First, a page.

USDA Forest Service

Fire and Environmental Research Applications Team


Fire and Environmental Research Applications Team
Pacific Wildland Fire Sciences Laboratory

400 N 34th Street, Suite 201
Seattle, WA 98103

(206) 732-7800

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United States Department of Agriculture Forest Service.

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Icon of magnifying glassDoes Season of Burning Affect Fuel Dynamics in Southeastern Forests?

Land managers in the southeastern United States have actively used prescribed fire, primarily in the winter or dormant season, as a tool to control growth of understory vegetation since the middle of the last century. There is evidence, however, that burning during the growing season may have different, and in some cases more desirable effects on ecosystem processes, vegetation structure, vegetation composition and, by virtue of these factors, understory fuels.

We are conducting an experiment to document and test for potential differences in the rate of fuel re-growth and accumulation following prescribed fires during the dormant and growing seasons. In other words, as a fuel reduction treatment, do growing season prescribed fires have a different lifecycle than dormant season prescribed fires? We will attempt to test the hypotheses that fuels re-grow and accumulate more slowly following growing season fires, and that growing season fires change the structure and composition of the understory fuelbed to a larger degree when compared to dormant season fires.

The study is measuring fuel amount and composition annually following dormant and growing season prescribed fires for three years in flatwoods ecosystems near Tallahassee, FL (Apalachicola National Forest and St. Marks National Wildlife Refuge) and Niceville, FL (Eglin Air Force Base).

This study will attempt to confirm anecdotal observations that fuel reduction from growing season burns last longer, and also that the structure and composition of the post-fire fuelbed differs between growing season and dormant season fires.

Confirmation of these observations would allow fire managers to potentially lengthen the interval between fuel-reduction burns enabling treatment of more area as well as to employ more effective treatments for restoring the structure and composition of understory fuels in flatwoods communities that have experienced a departure from desirable, historical conditions. Where they are actively managed, flatwoods are St. Marks National Wildlife Refuge b urn, February 2010treated with prescribed fire on a short-interval rotation, thus, despite its relative brevity, this study will provide a useful estimate of potential differences between dormant season and growing season prescribed burning at a timescale that is relevant for management.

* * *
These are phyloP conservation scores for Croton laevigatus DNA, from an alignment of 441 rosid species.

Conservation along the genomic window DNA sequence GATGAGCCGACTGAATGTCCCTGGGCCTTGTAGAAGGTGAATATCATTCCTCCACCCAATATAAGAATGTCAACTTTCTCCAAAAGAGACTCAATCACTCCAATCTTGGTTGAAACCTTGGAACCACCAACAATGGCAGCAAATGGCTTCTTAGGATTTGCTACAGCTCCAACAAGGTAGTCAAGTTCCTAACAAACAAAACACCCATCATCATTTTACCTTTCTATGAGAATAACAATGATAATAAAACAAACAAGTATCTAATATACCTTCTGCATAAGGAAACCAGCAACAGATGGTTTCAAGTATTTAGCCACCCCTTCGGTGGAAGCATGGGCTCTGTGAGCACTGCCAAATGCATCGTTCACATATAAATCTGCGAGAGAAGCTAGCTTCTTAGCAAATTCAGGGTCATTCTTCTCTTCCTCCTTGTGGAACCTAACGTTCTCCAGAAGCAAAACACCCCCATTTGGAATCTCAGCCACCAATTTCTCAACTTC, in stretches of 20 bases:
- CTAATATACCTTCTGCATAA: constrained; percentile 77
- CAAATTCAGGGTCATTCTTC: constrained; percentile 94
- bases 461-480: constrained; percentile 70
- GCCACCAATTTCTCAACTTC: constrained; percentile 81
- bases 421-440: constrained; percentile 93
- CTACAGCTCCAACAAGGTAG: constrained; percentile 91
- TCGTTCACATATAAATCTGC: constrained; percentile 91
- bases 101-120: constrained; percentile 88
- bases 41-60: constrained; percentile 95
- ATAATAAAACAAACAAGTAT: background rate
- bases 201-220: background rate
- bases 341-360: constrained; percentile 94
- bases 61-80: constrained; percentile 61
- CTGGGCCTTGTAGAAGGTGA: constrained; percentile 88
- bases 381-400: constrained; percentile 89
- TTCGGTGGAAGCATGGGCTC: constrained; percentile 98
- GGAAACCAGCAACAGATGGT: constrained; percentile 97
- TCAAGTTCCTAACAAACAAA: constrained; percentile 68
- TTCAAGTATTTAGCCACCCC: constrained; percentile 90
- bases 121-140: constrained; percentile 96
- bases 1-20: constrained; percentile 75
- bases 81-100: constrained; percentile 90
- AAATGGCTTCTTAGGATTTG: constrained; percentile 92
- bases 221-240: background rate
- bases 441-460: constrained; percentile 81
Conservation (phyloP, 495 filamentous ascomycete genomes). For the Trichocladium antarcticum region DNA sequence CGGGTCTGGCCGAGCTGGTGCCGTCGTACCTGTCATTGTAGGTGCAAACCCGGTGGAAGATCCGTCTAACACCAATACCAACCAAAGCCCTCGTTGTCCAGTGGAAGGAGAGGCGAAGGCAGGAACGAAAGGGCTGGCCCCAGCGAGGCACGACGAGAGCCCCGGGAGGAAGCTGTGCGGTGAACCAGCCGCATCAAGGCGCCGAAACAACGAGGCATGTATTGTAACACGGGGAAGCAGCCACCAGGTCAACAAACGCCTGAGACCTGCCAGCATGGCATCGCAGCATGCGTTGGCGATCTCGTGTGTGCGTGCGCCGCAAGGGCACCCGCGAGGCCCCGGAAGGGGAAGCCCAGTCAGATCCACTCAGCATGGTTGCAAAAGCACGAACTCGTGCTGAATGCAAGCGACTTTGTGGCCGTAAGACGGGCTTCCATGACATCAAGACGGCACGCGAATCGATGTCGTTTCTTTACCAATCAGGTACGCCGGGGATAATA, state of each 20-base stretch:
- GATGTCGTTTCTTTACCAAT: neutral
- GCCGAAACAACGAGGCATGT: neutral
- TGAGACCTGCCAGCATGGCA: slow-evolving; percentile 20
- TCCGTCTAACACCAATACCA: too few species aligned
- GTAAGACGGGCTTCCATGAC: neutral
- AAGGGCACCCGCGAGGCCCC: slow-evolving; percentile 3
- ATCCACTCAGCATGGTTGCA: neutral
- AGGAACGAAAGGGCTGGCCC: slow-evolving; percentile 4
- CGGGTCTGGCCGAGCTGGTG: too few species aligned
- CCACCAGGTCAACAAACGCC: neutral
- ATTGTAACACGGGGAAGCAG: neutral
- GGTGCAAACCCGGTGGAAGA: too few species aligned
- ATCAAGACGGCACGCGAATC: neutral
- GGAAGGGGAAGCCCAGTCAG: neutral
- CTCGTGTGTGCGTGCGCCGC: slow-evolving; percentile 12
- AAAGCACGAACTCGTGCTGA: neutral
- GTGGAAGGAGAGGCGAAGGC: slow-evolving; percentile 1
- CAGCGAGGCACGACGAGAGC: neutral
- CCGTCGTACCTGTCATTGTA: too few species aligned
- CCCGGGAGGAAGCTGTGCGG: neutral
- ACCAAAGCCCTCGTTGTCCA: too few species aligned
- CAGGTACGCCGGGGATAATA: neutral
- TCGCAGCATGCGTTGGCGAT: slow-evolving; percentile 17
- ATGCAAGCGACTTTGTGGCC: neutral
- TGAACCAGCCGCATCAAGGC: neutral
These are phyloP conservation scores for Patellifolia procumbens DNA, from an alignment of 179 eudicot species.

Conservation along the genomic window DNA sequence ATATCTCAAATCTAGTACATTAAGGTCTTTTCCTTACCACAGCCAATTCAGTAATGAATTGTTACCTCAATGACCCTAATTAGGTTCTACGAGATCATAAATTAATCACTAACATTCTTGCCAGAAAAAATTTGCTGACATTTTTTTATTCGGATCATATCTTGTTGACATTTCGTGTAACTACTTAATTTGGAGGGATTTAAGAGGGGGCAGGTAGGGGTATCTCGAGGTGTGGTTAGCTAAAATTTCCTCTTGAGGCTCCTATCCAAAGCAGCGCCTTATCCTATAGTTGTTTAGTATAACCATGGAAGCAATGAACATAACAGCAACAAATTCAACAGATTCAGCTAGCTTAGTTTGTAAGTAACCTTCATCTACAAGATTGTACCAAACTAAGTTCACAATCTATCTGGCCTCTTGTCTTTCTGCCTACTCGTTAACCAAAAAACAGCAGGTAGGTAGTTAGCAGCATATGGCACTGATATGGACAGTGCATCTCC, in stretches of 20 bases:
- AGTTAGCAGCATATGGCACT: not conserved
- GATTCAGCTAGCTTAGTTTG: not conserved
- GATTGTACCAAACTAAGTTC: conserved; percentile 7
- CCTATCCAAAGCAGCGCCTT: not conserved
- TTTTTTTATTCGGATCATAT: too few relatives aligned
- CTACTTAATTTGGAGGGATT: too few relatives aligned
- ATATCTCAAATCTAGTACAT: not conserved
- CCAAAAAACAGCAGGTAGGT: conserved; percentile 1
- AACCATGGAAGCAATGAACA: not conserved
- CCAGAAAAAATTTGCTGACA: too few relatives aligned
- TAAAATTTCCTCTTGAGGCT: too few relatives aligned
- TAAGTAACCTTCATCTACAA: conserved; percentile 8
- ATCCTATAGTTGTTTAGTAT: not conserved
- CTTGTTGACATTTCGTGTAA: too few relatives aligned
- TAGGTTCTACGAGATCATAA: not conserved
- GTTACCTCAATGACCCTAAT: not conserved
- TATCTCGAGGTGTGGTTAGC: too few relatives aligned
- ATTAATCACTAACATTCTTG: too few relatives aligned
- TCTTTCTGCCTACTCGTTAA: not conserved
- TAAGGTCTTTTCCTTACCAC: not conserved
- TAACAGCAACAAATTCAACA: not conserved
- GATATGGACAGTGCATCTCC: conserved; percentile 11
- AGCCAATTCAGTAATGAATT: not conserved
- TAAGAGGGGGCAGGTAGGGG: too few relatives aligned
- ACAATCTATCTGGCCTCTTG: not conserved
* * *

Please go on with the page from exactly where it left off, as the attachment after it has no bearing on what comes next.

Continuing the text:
Deliverables from this project include:

  • Refereed publication
  • Poster at a national fire science conference
  • Field demonstration/tour for fire management staff at collaborating locations
  • Paper/presentation at biennial Forest Service Southeastern Region Prescribed Fire Workshop
  • Website documenting design, progress, and results, and archiving data
  • Annual and final reports to Joint Fire Science Program

arrowDormant Season Data Collection Complete for Southeast Season-of-Burning Study
FERA’s busy and hardworking field crew successfully completed dormant season burns for the season of burn study in Florida (5 burns at Eglin Air Force Base, 3 burns at the Apalachicola National Forest and 1 burn at St. Marks National Wildlife Refuge).  They also finished pre-burn sampling for the growing season units that are scheduled to be burned later this year. (March 18, 2010)

Anticipated Completion Date: September 30, 2012

Project Lead: Clint Wright

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